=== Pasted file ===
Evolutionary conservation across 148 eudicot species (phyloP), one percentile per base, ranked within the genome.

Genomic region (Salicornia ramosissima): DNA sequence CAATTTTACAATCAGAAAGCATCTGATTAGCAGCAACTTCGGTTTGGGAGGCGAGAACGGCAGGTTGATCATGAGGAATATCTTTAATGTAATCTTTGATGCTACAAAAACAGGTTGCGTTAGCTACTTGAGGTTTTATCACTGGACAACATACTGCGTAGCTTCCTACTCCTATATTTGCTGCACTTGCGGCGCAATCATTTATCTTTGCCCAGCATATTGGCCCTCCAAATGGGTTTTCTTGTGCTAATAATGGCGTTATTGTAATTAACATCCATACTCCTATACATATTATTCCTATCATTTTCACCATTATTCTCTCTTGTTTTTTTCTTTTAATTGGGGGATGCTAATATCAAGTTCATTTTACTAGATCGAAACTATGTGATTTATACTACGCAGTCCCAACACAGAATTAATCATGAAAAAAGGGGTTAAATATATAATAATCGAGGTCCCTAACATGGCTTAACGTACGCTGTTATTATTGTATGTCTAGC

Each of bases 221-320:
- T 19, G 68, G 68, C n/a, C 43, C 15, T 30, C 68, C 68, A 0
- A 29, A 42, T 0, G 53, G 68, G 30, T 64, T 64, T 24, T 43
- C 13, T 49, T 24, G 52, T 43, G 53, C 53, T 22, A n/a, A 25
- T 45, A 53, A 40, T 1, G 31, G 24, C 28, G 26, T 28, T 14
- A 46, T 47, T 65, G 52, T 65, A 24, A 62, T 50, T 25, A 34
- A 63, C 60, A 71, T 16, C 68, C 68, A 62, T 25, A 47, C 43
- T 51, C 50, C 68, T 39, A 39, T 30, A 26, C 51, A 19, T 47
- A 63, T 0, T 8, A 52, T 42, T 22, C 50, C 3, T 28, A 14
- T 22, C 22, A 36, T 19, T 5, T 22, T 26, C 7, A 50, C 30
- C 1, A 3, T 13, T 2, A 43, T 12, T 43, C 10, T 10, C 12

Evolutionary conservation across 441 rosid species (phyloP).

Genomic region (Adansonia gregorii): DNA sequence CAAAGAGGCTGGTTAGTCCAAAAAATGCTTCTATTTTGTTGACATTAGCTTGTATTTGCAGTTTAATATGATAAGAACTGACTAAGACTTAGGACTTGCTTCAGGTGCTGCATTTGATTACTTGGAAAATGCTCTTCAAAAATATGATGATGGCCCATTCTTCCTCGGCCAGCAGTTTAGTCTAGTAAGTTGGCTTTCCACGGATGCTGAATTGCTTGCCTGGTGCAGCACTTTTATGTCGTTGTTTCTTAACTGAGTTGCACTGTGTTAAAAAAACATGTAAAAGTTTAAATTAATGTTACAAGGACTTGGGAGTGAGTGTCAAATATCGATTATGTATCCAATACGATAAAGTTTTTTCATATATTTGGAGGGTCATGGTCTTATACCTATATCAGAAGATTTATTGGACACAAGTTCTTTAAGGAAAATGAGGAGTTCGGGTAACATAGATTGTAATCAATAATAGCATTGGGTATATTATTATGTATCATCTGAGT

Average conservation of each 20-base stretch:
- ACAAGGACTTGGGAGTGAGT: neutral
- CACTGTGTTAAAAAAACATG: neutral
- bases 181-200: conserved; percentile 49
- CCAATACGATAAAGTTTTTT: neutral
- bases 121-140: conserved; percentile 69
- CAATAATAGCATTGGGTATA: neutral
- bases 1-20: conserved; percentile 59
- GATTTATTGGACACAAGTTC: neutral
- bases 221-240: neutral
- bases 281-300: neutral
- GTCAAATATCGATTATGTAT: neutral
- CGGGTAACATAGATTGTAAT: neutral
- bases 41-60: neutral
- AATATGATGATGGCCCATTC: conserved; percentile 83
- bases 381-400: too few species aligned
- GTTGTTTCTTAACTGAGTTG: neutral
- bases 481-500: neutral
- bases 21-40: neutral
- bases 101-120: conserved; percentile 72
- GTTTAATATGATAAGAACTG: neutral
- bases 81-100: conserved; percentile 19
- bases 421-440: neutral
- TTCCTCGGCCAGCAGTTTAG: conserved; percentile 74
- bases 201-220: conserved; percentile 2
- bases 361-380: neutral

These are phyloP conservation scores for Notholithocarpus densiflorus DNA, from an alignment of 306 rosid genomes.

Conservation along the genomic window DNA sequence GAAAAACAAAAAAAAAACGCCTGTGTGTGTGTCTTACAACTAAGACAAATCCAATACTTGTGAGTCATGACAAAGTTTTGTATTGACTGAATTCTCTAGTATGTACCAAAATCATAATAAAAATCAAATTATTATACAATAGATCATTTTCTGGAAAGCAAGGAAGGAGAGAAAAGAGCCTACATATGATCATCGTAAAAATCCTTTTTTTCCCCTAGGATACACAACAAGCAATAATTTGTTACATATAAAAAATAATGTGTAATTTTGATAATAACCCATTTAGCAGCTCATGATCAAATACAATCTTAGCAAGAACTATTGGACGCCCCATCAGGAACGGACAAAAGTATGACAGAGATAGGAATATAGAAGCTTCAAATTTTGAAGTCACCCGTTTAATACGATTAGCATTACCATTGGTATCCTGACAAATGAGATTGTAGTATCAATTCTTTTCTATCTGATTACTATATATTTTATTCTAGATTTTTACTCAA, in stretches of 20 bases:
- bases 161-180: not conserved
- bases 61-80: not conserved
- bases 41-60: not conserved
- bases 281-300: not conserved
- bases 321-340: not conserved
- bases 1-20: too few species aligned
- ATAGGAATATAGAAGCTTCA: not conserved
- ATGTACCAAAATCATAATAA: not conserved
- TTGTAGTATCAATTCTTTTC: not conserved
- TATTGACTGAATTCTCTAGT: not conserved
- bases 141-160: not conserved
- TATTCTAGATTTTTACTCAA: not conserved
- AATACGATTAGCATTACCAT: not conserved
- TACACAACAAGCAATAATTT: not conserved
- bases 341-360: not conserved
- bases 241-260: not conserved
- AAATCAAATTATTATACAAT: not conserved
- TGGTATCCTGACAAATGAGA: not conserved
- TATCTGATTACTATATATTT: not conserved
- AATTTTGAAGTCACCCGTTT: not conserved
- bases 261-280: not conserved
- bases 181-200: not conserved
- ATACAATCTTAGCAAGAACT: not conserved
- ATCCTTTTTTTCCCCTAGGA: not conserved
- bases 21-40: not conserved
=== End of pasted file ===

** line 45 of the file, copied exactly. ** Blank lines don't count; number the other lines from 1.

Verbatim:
- bases 61-80: not conserved